President Barack Obama authorized about 100 “combat-equipped U.S. forces,” including special operations personnel, to central Africa to help fight against Uganda’s renegade Lord’s Resistance Army and its leader, Joseph Kony.
The troops are to “provide assistance to regional forces that are working toward” Kony’s removal “from the battlefield,” Obama said today in a letter to House and Senate leaders released by the White House.
The White House was responding to 2010 legislation pushed by a group of lawmakers and human rights organizations that supported a comprehensive U.S. effort short of active military involvement to mitigate or eliminate the Lord’s Resistance Army threat.
The Lord’s Resistance Army for more than 20 years “has murdered, raped and kidnapped tens of thousands of men, woman and children in central Africa,” Obama’s letter said. The State Department has designated the group a terrorist organization, and in 2008 the Treasury Department added Kony to its list of Specially Designated Global Terrorists.
The U.S. has provided more than $40 million since 2008 for “critical logistical support, equipment and training” to forces fighting Kony, State Department spokeswoman Victoria Nuland said.
Previous assistance includes 17 U.S. military advisers on a training mission, U.S. Africa Command spokesman Kenneth Fidler said in an e-mail.
“Even with some limited U.S. assistance, however, regional military efforts have thus far been unsuccessful in removing Kony or his top commanders,” Obama’s letter said.
The 100 troops, primarily U.S. special operations forces, will assist forces from Uganda, South Sudan, the Central African Republic and the Democratic Republic of the Congo with “information, advice, and assistance,” the letter said.
U.S. troops will not directly engage Kony’s forces “unless necessary for self-defense,” Obama said.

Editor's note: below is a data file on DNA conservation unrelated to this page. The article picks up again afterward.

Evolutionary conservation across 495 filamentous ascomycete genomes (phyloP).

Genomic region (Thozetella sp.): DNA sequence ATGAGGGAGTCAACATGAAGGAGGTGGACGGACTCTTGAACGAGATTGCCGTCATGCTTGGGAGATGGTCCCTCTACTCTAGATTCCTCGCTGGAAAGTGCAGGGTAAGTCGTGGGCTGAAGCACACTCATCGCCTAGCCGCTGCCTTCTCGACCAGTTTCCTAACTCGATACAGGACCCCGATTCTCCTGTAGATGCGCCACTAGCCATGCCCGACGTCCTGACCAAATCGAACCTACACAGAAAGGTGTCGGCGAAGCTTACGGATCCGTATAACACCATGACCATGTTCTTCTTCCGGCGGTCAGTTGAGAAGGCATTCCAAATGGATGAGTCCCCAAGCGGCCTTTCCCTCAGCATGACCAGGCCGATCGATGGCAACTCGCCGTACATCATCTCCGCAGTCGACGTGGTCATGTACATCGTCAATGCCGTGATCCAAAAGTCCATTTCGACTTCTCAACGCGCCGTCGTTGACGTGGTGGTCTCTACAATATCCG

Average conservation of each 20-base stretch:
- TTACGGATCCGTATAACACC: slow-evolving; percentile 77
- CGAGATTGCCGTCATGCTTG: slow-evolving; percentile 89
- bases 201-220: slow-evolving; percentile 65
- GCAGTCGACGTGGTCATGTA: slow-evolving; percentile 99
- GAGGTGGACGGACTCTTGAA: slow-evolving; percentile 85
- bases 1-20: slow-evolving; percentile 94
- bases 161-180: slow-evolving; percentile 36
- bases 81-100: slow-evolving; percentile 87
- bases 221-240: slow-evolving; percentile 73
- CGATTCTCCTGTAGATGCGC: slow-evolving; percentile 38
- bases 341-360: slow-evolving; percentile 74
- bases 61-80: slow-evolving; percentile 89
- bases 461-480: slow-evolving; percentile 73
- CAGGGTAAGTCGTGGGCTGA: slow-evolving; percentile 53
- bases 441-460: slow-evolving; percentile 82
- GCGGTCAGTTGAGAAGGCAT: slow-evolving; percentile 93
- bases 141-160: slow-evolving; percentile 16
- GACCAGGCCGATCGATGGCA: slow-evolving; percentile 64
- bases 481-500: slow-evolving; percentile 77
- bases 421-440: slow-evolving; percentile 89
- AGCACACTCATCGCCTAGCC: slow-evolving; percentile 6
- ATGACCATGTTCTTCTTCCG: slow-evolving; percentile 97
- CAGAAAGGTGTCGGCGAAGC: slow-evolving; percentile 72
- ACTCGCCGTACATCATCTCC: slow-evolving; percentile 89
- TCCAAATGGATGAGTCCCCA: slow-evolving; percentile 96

“We don’t know how long the duration” of the deployment will be, and “hope it will lasts until Kony and his commanders are brought to justice,” said Michael Poffenberger, executive director of Resolve, a Washington-based human rights groups pushing for action. Poffenberger said he was briefed by the National Security Council before release of the Obama letter.
The special operations forces will be performing “foreign internal defense” training that’s to “provide the right balance of strategic and tactical experience to supplement host nation military efforts,” Fidler said.
“Our forces are prepared to stay as long as necessary,” he said. The personnel will be commanded by Special Operations Command-Africa.
Besides the humanitarian grounds for sending troops cited by Obama, the U.S. has growing concern that the instability caused by the LRA will benefit militant Islamic groups in Somalia and northern Africa.
So far, said William M. Bellamy, a former U.S. ambassador to Kenya who heads the Africa Center for Strategic Studies at the National Defense University in Washington, there is no evidence that the LRA has links to any Islamist groups. “The LRA is kind of off on its own planet,” he said.
The U.S. does have a growing interest in helping Uganda battle the LRA, Bellamy said, in part because the country is preparing to send an additional 2,000 peacekeeping troops to battle the militant group al-Shabaab in Somalia.
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